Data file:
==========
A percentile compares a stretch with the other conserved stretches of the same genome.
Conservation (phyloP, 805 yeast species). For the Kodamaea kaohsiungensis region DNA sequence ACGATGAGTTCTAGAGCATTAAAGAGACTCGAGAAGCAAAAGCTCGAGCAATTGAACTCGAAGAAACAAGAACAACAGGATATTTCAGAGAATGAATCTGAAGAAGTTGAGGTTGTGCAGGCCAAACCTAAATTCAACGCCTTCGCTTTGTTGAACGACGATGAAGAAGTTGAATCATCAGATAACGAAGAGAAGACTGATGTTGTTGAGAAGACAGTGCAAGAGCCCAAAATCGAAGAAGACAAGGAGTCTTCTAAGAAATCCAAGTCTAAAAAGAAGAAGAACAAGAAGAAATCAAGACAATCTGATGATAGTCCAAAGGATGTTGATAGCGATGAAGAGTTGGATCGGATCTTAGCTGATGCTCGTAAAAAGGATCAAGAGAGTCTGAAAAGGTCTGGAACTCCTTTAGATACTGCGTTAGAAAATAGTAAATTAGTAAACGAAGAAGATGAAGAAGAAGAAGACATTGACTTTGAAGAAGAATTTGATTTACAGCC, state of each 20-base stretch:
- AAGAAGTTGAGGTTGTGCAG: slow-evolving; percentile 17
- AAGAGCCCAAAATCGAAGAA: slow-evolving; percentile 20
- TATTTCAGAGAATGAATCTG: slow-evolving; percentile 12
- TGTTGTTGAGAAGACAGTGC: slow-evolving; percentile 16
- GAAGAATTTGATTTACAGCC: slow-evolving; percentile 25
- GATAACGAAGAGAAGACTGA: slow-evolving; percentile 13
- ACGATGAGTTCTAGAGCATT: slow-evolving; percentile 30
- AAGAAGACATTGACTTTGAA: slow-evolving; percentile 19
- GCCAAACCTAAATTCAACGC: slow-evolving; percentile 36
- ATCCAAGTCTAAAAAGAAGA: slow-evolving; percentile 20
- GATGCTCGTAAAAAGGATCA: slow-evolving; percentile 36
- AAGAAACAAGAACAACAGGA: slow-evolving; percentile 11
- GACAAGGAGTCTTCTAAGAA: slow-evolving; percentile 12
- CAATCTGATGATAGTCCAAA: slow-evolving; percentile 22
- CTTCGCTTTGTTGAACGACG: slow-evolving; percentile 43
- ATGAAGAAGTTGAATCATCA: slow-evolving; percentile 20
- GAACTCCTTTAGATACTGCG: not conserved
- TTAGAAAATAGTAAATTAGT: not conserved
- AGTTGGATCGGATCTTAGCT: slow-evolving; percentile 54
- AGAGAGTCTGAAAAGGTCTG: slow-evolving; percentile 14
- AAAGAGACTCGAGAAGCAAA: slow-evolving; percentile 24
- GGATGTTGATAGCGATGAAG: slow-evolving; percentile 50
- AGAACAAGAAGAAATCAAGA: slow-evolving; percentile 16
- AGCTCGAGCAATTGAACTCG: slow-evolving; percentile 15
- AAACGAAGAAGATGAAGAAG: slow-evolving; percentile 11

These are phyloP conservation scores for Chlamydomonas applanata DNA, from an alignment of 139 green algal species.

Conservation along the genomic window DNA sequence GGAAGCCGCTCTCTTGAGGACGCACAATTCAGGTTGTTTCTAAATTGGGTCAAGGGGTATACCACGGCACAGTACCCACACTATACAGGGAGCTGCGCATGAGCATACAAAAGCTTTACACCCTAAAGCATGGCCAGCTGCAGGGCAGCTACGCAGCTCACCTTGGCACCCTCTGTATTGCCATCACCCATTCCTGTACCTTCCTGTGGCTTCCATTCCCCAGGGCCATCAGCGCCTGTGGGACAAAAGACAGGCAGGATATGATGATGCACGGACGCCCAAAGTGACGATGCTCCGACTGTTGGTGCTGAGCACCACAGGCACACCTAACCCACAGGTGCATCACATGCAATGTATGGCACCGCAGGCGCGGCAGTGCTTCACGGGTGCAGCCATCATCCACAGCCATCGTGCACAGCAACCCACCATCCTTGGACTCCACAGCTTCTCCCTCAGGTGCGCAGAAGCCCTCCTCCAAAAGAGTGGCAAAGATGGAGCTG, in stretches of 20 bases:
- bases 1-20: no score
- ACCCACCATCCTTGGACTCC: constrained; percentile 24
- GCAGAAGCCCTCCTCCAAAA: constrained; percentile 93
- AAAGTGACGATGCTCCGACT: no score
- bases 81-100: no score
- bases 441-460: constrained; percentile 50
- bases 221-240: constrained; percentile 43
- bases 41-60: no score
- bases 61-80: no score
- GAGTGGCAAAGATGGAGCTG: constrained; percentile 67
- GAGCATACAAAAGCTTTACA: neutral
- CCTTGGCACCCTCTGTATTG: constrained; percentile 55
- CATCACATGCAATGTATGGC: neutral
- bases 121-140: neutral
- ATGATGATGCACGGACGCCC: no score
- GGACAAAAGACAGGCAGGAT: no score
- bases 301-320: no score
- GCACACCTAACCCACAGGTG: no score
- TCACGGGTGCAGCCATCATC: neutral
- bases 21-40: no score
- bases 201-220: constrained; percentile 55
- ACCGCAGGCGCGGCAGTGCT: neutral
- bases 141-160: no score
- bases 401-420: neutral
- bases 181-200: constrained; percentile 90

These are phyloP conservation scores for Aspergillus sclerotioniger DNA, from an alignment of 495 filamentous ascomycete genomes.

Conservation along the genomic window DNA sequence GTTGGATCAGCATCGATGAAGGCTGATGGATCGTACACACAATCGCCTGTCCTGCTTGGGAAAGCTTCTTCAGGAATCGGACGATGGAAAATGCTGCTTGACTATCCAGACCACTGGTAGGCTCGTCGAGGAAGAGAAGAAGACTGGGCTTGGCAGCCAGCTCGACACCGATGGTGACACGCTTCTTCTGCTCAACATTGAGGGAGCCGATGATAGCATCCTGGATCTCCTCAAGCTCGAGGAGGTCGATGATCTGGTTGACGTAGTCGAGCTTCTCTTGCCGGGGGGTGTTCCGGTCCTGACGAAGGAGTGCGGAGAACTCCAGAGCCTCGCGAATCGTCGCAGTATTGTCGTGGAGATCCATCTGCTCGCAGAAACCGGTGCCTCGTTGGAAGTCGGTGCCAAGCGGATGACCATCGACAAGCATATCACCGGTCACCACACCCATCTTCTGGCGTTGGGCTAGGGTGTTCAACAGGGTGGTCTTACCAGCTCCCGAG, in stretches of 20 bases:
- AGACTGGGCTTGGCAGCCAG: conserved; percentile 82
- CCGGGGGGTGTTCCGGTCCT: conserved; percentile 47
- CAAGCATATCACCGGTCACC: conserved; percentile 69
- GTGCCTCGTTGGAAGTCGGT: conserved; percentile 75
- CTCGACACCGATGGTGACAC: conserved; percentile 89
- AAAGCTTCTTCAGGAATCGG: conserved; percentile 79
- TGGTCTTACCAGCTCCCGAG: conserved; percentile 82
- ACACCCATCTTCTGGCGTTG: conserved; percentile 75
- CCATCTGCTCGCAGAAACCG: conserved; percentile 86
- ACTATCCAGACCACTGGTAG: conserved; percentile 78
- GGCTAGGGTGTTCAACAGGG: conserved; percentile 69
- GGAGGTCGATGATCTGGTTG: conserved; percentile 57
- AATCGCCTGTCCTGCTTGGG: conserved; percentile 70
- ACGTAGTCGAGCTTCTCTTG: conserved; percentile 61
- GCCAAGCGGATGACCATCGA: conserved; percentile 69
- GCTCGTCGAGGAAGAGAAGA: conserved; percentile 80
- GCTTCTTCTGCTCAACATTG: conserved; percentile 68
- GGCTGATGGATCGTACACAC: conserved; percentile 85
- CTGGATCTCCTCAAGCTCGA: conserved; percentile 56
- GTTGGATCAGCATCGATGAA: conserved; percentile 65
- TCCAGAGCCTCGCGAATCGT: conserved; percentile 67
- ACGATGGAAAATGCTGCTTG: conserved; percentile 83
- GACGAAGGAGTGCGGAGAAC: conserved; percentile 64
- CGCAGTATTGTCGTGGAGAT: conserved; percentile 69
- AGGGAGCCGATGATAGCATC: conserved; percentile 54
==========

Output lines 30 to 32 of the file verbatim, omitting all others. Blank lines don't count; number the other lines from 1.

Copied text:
- bases 1-20: no score
- ACCCACCATCCTTGGACTCC: constrained; percentile 24
- GCAGAAGCCCTCCTCCAAAA: constrained; percentile 93